Date: Sun, 24 Sep 95 17:53 EDT From: cdp at chattanooga.net (C.D. Pritchard) Subject: Filtering out hops, break Dave Mercer posted in #1817: >Using the copper tubing with the slits cut in the bottom that I use for >lautering. My siphoning cane fits nicely in the outflow section of tubing >that connects to the drain in cooler I use for mashing. Down side: Even >though there are a lot of slits in the tubes, it seems to me this could get >stuck pretty quickly, what with all the gunk in the kettle. It'll clog in about 2 minutes if you use whole hops. I tried a loop of 3/8" Cu tubing with 70 1/32" inch slots sawed half thru the tubing. It was quickly clogged with hop parts when placed in the bottom of the boiler. (Whrilpooling doesn't work with hot wort so, the hops and hot break were scattered all over the bottom of the boiler.) I'm back to using a couple of Cu scrub pads at the end of a Cu racking cane covered with really fine nylon netting. It also clogs towards the end of the syphoning; however, pushing it down repeatly against the sides and bottom of the boiler restores the flow. Somebody posted a blurb about a hopback/strainer made from a mason jar a while back but didn't give any details. Sounds interesting. Could whoever posted the blurb please post more details? C.D. Pritchard cdp at chattanooga.net Return to table of contents
Date: Sun, 24 Sep 95 17:54 EDT From: cdp at chattanooga.net (C.D. Pritchard) Subject: extract brew coloring GeepMaley at aol.com posted: >Any input into how to make lighter colored brews with LME? I've had good luck with Alexander's pale LME. I boil +- 4 gal batches and the color of the finished beer is about the same as a Bud. C.D. Pritchard cdp at chattanooga.net Return to table of contents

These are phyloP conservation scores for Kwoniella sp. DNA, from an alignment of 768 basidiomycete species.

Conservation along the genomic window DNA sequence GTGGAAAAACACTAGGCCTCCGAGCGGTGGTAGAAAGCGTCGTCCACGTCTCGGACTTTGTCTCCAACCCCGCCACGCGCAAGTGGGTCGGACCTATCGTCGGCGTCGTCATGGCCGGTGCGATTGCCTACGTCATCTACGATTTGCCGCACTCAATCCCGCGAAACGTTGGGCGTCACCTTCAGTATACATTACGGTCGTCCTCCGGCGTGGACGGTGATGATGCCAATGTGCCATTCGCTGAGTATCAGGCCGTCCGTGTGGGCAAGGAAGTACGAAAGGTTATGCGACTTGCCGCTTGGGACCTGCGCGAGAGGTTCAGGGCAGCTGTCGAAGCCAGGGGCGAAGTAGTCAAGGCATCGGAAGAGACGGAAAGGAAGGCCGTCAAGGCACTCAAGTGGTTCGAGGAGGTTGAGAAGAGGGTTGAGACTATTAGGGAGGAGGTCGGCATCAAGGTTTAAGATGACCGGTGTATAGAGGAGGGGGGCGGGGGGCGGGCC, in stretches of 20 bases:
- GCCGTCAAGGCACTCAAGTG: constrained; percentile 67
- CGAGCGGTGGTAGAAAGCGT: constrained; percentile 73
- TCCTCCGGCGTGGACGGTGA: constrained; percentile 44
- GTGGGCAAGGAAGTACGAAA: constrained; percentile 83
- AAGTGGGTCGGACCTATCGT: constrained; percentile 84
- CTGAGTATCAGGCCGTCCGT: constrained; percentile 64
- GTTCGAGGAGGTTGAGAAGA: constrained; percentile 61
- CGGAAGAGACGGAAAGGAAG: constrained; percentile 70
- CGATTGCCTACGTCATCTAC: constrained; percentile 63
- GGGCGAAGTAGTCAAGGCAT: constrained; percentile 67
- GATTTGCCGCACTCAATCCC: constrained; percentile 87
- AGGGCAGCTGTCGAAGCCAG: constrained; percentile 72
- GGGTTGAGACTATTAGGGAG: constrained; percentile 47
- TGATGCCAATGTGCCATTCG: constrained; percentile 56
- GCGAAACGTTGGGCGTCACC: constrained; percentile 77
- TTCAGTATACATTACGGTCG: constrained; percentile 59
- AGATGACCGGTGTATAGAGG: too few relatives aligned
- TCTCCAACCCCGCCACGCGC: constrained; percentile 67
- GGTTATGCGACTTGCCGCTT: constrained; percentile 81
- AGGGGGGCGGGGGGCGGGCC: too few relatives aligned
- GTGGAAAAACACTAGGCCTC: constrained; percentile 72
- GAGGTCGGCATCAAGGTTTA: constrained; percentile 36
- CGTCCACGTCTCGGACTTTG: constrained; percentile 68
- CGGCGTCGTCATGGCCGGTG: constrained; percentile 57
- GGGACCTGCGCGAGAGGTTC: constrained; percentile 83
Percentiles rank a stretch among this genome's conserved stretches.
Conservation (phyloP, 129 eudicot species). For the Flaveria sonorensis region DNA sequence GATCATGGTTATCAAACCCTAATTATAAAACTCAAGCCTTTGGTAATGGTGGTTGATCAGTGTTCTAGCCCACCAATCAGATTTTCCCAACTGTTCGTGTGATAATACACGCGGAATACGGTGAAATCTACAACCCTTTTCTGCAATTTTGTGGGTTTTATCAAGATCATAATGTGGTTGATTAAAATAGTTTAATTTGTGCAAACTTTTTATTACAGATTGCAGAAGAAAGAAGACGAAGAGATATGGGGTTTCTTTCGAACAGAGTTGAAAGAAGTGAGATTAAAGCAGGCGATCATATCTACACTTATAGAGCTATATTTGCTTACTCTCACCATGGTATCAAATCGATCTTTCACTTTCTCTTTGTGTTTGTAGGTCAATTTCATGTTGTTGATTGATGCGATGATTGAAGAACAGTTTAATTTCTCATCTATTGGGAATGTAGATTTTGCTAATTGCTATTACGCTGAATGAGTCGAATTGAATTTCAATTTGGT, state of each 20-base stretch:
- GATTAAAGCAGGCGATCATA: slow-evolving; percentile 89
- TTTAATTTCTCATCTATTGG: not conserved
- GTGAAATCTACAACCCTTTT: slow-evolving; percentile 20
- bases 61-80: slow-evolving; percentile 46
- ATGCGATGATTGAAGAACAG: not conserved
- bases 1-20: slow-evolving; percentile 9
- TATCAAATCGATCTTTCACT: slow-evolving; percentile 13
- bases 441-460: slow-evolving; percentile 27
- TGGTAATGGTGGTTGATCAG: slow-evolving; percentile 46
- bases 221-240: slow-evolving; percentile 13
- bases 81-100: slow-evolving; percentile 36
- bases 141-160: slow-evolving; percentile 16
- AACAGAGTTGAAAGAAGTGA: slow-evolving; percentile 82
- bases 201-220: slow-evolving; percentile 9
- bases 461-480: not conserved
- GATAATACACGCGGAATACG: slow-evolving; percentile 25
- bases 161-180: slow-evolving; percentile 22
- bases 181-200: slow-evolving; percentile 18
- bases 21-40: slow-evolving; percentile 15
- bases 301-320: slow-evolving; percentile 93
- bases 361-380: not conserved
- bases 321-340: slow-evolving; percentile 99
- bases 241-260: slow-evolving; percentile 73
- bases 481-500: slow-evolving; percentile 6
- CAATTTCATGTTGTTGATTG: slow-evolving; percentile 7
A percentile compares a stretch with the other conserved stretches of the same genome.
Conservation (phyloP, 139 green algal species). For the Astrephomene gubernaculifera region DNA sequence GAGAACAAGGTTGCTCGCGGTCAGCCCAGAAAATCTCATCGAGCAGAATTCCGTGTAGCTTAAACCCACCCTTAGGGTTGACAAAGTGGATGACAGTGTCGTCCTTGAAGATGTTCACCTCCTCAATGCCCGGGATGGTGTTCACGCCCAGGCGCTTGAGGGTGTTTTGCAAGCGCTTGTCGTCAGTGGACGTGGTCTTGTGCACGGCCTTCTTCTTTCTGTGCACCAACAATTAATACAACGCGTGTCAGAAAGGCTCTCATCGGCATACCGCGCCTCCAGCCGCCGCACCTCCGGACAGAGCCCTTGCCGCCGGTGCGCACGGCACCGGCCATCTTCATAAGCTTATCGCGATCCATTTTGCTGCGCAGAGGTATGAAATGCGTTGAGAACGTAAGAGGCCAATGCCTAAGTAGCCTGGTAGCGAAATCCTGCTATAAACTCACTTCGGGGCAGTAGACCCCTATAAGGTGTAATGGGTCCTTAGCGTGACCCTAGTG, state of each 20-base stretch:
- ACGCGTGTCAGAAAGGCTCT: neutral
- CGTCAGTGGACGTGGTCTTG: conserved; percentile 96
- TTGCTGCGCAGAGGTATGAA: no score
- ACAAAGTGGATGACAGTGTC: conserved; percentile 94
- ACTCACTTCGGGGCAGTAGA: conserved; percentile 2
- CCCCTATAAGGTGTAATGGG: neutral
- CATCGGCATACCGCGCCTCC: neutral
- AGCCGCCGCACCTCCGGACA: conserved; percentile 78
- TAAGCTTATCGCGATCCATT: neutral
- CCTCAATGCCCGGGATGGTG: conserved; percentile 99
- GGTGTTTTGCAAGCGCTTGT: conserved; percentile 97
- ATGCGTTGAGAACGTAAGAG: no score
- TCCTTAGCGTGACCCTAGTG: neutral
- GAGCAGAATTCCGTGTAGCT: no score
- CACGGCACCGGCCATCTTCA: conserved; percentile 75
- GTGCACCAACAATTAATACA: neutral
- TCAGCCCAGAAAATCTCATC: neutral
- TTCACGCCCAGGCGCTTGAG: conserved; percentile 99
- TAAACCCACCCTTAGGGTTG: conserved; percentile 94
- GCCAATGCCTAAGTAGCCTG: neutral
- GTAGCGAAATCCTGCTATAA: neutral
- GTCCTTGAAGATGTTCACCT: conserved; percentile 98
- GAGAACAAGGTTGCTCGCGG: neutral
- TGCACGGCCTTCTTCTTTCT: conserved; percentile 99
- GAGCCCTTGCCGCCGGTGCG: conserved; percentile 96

Date: Sun, 24 Sep 95 17:54 EDT From: cdp at chattanooga.net (C.D. Pritchard) Subject: Defrost clock DONBREW at aol.com wrote in #1818 >On a related note. I certainly hope that everybody who uses a >refridgerator for fermenting/lagering has remembered to either use an old >fashioned "defrost it yourself" fridge or disabled the defrost clock. As another data point- my used upright freezer had a broken defrost heating element and the coils frosted up so much that the compressor ran all the time when the thermostat was set to 35degF for lagering. I fixed the problem by replacing the element with a smaller 100W heating element and wiring the fan to run all the time. The defrost timer still controls the heater. The temp swings are only 7 degF and there's no frost on the coils. Since the freezer is in my garage and subject to freezing up in the winter, I plan on also tying the heater into a thermostat so that the temp in the freezer doesn't go below freezing. C.D. Pritchard cdp at chattanooga.net Return to table of contents